In the midst of Covid-19’s unfolding and unequal death tolls and of ongoing police, state, and everyday violence against Black, Brown, Asian, and Indigenous communities in the United States and elsewhere, we in MIT Anthropology stand against racist white supremacy, believing, with anthropologist Leith Mullings, that
“[A]nthropology is uniquely positioned to make a decisive contribution to the critical interrogation of contemporary racism. With its emphasis on underlying social relations and the informal workings of structures, networks, and interactions that produce and reproduce inequality, anthropology has a set of theoretical perspectives and a methodological tool kit that lends itself to interrogation of new forms of structural racism and to unmasking the hidden transcripts of the process through which difference is transformed into inequality.”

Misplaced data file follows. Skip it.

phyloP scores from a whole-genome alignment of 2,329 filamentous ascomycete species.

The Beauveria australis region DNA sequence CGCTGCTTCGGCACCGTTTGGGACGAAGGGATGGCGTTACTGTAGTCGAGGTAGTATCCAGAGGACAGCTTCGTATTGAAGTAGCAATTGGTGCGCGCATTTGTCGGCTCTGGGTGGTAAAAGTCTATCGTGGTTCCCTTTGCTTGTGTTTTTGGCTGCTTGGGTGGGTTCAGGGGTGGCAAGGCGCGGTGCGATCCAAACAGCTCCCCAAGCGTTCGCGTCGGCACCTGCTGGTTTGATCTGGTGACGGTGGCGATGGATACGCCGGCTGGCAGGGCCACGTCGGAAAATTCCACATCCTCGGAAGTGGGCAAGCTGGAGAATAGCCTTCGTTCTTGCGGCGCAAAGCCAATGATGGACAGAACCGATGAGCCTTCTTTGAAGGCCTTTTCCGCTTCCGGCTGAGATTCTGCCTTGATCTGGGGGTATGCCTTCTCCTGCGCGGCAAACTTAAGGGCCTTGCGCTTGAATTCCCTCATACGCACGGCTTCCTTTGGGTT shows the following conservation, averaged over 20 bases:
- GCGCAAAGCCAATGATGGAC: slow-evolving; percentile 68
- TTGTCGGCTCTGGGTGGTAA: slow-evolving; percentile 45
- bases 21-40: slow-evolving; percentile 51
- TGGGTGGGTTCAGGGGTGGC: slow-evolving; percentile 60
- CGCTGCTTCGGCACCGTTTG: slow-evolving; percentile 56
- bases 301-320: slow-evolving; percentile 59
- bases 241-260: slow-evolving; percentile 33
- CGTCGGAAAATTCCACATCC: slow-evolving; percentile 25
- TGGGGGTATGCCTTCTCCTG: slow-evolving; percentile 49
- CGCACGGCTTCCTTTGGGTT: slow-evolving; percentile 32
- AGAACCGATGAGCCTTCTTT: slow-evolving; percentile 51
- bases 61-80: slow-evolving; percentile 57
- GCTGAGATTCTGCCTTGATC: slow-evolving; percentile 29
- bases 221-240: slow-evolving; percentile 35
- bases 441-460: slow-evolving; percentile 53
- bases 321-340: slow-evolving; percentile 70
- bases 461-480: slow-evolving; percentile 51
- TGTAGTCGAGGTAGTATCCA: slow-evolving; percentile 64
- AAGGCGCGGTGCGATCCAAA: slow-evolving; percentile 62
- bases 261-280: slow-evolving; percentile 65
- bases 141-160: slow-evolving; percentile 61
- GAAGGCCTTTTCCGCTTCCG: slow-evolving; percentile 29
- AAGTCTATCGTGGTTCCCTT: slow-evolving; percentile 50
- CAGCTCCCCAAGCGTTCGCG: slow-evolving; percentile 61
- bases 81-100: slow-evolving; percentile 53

Interrogating Racism: Toward an Antiracist Anthropology, 2005
We are dedicated to naming and fighting racism as an institutional and structural form of inequality and violence — work we seek to do in our teaching, our research, and our administrative practice. This is work, too, that depends upon a multiracial, feminist, and queer determination to support and amplify the works and voices of students, faculty, and staff of color.